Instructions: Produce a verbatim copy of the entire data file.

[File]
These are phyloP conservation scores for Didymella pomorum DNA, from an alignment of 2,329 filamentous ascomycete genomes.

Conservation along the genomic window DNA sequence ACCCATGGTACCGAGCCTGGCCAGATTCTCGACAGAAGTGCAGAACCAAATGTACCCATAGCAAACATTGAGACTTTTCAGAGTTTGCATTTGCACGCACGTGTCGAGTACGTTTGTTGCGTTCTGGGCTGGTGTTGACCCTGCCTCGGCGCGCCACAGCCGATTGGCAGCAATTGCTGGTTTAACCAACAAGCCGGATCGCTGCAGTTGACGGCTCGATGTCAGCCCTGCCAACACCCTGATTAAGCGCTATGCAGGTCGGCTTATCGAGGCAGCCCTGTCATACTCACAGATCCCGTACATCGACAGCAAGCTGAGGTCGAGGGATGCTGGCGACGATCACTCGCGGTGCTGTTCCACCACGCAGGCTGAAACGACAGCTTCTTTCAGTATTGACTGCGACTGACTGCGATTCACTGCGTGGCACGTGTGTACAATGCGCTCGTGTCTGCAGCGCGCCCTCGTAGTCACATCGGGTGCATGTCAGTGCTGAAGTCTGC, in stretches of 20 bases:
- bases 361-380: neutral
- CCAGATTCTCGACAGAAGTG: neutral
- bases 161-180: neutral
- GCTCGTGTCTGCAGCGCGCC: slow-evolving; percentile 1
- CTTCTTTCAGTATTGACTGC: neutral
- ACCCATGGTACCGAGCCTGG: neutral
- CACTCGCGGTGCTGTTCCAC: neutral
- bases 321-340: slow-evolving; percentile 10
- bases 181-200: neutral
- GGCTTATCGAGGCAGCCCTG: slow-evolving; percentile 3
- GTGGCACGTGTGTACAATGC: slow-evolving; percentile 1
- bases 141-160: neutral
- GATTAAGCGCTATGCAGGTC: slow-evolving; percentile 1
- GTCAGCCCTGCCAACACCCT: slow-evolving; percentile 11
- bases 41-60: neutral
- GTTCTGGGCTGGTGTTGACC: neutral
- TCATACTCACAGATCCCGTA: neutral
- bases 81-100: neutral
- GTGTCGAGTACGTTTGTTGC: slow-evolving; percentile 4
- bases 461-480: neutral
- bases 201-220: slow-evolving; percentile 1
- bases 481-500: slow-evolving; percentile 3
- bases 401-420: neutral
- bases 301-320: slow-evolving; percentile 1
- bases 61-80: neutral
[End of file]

These are phyloP conservation scores for Didymella pomorum DNA, from an alignment of 2,329 filamentous ascomycete genomes.

Conservation along the genomic window DNA sequence ACCCATGGTACCGAGCCTGGCCAGATTCTCGACAGAAGTGCAGAACCAAATGTACCCATAGCAAACATTGAGACTTTTCAGAGTTTGCATTTGCACGCACGTGTCGAGTACGTTTGTTGCGTTCTGGGCTGGTGTTGACCCTGCCTCGGCGCGCCACAGCCGATTGGCAGCAATTGCTGGTTTAACCAACAAGCCGGATCGCTGCAGTTGACGGCTCGATGTCAGCCCTGCCAACACCCTGATTAAGCGCTATGCAGGTCGGCTTATCGAGGCAGCCCTGTCATACTCACAGATCCCGTACATCGACAGCAAGCTGAGGTCGAGGGATGCTGGCGACGATCACTCGCGGTGCTGTTCCACCACGCAGGCTGAAACGACAGCTTCTTTCAGTATTGACTGCGACTGACTGCGATTCACTGCGTGGCACGTGTGTACAATGCGCTCGTGTCTGCAGCGCGCCCTCGTAGTCACATCGGGTGCATGTCAGTGCTGAAGTCTGC, in stretches of 20 bases:
- bases 361-380: neutral
- CCAGATTCTCGACAGAAGTG: neutral
- bases 161-180: neutral
- GCTCGTGTCTGCAGCGCGCC: slow-evolving; percentile 1
- CTTCTTTCAGTATTGACTGC: neutral
- ACCCATGGTACCGAGCCTGG: neutral
- CACTCGCGGTGCTGTTCCAC: neutral
- bases 321-340: slow-evolving; percentile 10
- bases 181-200: neutral
- GGCTTATCGAGGCAGCCCTG: slow-evolving; percentile 3
- GTGGCACGTGTGTACAATGC: slow-evolving; percentile 1
- bases 141-160: neutral
- GATTAAGCGCTATGCAGGTC: slow-evolving; percentile 1
- GTCAGCCCTGCCAACACCCT: slow-evolving; percentile 11
- bases 41-60: neutral
- GTTCTGGGCTGGTGTTGACC: neutral
- TCATACTCACAGATCCCGTA: neutral
- bases 81-100: neutral
- GTGTCGAGTACGTTTGTTGC: slow-evolving; percentile 4
- bases 461-480: neutral
- bases 201-220: slow-evolving; percentile 1
- bases 481-500: slow-evolving; percentile 3
- bases 401-420: neutral
- bases 301-320: slow-evolving; percentile 1
- bases 61-80: neutral